This past weekend I attended a workshop hosted by the Denver Permaculture Guild. The topic was Defining and Sharing Appropriate Technology. When I saw the event posted on facebook I thought it amazingly fortuitous. Once again, finding exactly the conversations I want to be having.
The event was held at the Posner Center for International Development , a very swanky renovated warehouse, ripe with a collaborative office set up (lots of different companies sharing the space).
We began our discussion with introductions and it seemed most people had an interest in agricultural sustainability and ecological conservation. As we started defining appropriate technology it naturally was described in this sort of context. Definitions involved:
-reuse and recycle of materials
-building bottom up, starting from scratch with available materials
-supportive of non-growth economy
-cultivating other types of capital besides financial, ie Social Capital
For me I define Appropriate Technology as tools that have been ethically evaluated for social benefit of the community. And, maybe 'social benefit' is loaded, but I think it comes down to just actually having the conversation. "What could be some of the positive and negative impacts on society? "What will the manufacturing of such a technology require?" "How does this change us as human beings" Because ultimately, every tool or technology is an extension of human evolution (IMO), and so should we be constantly evaluating what we want that to look like?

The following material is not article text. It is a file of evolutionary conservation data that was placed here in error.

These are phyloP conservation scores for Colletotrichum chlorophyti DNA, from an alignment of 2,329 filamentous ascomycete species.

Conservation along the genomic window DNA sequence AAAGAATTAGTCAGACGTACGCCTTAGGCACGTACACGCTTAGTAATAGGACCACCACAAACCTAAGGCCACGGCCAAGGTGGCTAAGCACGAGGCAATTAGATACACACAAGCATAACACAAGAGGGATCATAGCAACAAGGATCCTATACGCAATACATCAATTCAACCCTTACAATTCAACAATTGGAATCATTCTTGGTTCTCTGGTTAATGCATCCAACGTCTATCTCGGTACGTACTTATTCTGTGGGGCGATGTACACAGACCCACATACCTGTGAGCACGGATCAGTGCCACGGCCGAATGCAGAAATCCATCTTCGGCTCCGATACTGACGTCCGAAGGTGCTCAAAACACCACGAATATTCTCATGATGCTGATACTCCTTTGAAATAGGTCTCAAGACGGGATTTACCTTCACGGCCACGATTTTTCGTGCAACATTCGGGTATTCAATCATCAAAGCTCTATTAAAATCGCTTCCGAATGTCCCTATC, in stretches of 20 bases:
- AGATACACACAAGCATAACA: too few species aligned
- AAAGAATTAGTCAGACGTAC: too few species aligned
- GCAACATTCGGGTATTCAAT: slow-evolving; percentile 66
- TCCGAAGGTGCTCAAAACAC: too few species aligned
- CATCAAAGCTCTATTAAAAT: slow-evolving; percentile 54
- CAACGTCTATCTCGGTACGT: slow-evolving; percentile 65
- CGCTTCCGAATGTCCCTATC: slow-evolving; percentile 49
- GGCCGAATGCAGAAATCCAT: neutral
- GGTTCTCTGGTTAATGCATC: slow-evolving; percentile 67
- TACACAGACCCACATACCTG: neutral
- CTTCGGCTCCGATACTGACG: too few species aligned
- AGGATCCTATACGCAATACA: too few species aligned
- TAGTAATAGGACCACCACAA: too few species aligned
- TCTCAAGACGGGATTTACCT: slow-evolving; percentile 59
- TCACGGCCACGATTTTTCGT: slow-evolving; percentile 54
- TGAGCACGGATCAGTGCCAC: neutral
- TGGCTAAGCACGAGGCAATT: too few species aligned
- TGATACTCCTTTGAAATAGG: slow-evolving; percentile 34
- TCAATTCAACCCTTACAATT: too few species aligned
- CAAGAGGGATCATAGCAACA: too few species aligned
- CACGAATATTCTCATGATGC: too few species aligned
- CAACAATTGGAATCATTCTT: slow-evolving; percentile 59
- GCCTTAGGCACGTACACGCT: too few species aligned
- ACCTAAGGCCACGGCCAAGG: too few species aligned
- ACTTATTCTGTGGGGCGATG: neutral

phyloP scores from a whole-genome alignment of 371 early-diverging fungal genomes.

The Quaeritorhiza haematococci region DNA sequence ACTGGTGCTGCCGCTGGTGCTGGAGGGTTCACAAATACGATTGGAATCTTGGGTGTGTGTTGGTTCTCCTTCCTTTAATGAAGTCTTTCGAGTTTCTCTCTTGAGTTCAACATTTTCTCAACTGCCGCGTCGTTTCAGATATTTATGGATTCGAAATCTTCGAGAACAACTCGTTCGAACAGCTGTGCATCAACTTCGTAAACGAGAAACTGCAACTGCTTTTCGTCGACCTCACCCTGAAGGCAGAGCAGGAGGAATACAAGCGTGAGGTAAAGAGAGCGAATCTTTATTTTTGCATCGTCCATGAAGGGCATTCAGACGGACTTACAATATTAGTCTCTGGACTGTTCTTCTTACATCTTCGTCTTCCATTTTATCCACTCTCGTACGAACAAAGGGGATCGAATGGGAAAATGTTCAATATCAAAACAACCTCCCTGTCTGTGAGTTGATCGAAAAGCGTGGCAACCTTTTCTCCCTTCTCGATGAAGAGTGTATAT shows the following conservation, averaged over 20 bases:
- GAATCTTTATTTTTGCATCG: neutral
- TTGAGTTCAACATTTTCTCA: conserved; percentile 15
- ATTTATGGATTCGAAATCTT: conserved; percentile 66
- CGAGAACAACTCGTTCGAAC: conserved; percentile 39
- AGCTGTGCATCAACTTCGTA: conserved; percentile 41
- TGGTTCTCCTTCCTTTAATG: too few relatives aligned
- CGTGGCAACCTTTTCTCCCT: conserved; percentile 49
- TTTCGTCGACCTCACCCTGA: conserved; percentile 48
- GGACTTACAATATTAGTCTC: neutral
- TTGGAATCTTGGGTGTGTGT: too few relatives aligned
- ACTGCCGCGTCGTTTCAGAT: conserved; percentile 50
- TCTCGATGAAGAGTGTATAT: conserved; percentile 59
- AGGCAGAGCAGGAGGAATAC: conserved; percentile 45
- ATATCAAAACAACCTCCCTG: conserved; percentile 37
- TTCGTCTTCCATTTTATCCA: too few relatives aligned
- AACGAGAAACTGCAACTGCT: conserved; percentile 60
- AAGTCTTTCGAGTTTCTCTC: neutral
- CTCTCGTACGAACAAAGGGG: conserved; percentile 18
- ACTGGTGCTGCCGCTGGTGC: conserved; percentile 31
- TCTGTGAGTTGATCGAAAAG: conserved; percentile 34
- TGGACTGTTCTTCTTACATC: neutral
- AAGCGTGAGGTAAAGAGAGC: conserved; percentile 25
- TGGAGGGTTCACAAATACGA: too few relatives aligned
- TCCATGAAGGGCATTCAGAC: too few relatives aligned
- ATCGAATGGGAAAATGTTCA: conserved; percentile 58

We then brainstormed a few different scales to use in analysing 'appropriateness'. (added some of my own, isolative?....maybe should be isolating)
I think th e key here is finding where the technology should lie on the scale based on factors such as quality of life and accessibilty of resources. Not that one side is better than the other or that one is even practically achievable. I found it to be a good thought-povoking tool that could be used in future scientific ethics conversations.
Hope that more workshops like these will be happening in the future. Thanks Denver Permaculture!
How often do we come away from from our apps, social media sites, computers, television, game platforms feeling truly satisfied? Usually its the opposite; we are drained, disgusted in ourselves for wasting another solid hour scrolling endlessly.
Can we create technology that is designed to make us feel good?
What does it take to make such a tool?
Vincent Horn, Founder of Buddhist Geeks, sat down with me to discuss some of these ideas.
Buddhist Geeks is an organization which seeks to reconnect human awareness to the digital interface. Asking: How can these two realities merge to create a more happy and self-aware society?
We start with What is Buddhisim for the spiritually cautious and work our way into what contemplative technologies will be presented at this years conference in Boulder, CO
Stay tuned for a full feature of the conference coming later this month.
Kendra is the founder of 4Love+Science and works as a Science and Community Consultant